• Choose your ecosystem role(s) strategically.
  • Good opportunities won’t last.
  • Adjust your approach to match an ecosystem’s maturity.
  • Make deliberate choices with your ecosystem investments.

Choose your ecosystem role(s) strategically

You can become involved in an ecosystem in a variety of ways, with different levels of commitment and investment, but these will not all be equally useful to you. To describe these roles, we refer to owners, orchestrators, adaptive participants and opportunistic participants. We call companies that go it alone “abstainers.” If you’re heading down that path, be sure you understand the implications.

Your role(s) reflect how you’ll relate to other participants and the degree of your commitment. This may be more complicated than it appears. As an owner, for example, you’ll build and control the ecosystem, but at great cost and at the risk that other more nimble players could overtake you. An orchestrator creates a foundation, including technical platforms, and captures customer data, but it may be hard to curate the entire customer experience. Adaptive participants plug into one or several ecosystems. This is a lower-risk strategy, but it’s more behind-the-scenes and could cause you to lose contact with end customers. Abstainers are entirely responsible for their own offering—and this could put them at a significant disadvantage if buyers find an ecosystem’s holistic approach more appealing. They also may miss the opportunity to provide their capabilities as inputs into other participants’ offerings.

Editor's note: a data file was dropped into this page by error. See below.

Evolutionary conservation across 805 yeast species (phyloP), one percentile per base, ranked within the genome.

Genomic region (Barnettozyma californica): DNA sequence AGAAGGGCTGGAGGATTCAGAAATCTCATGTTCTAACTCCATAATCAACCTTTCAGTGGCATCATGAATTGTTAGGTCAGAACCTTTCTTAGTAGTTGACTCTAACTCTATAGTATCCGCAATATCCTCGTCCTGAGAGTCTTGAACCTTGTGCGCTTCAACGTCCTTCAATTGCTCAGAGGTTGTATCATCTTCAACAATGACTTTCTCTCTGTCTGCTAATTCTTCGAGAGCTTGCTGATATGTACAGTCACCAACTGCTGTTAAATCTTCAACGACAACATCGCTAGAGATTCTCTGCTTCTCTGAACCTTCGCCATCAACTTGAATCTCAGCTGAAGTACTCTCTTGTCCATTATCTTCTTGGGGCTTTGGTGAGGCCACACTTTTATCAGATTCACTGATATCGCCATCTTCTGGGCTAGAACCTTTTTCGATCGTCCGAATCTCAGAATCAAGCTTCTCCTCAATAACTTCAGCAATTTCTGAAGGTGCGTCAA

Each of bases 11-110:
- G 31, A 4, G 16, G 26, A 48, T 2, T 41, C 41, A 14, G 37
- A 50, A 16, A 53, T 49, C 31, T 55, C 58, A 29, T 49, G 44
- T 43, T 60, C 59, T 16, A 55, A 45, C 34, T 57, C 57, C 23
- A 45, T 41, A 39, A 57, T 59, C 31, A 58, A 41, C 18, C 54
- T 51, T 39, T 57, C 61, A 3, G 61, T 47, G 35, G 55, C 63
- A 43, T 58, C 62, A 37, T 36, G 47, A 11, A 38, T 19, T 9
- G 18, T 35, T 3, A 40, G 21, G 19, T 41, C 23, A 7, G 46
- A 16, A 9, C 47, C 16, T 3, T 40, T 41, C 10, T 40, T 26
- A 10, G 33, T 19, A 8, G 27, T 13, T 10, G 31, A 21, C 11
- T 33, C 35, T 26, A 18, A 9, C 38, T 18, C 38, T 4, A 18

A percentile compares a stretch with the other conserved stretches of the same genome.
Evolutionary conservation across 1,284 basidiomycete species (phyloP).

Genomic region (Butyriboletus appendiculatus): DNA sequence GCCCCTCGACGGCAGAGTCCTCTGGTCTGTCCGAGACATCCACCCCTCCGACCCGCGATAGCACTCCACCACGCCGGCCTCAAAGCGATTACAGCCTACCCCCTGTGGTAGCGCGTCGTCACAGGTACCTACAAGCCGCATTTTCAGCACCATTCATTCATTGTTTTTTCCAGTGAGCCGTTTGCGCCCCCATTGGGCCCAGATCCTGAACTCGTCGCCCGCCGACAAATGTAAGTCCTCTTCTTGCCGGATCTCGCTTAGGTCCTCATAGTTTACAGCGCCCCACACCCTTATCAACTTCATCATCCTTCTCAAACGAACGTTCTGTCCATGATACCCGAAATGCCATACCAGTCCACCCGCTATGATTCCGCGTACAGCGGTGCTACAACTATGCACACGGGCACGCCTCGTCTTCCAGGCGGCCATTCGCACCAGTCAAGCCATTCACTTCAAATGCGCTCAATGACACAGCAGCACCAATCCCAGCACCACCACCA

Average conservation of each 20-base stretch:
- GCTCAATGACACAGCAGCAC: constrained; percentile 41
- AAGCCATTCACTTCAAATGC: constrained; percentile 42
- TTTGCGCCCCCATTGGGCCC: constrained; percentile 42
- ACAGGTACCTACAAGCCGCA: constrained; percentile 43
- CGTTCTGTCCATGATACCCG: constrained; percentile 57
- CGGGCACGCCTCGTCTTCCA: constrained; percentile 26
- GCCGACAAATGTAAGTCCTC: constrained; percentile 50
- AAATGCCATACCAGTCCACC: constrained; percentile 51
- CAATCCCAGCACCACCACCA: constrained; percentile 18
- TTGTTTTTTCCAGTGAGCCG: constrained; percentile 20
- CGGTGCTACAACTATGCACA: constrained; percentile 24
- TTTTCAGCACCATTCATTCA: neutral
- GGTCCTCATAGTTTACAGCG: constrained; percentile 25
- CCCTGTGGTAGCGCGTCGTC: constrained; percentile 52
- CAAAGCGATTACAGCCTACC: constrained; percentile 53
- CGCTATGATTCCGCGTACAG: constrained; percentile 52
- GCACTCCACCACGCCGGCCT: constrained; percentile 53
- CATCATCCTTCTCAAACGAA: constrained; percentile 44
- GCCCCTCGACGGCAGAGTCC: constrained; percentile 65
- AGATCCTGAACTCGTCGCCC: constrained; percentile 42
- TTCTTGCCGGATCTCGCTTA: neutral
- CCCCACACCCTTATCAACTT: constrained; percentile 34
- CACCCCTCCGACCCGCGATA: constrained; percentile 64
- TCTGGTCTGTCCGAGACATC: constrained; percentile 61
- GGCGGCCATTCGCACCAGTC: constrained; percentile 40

Some insurers may take different roles in a number of systems at once, depending on resources and focus. But we largely expect ecosystems to evolve within a particular sector, with both industry and non-industry partners joining forces to develop markets that work for all.

Ecosystems offer companies a variety of ways to participate

Role

Description

Benefits

Risks

Scope

Owner

Invests in creating the foundation for an ecosystem, including sourcing participants.

  • Maintains control over end customer experience and data.

  • Continued brand recognition and direct growth for business.

  • Limit customer exposure to competing brands.

 

  • Large investment required to build in time, capital.

  • More “open” competitors could outpace “closed” systems.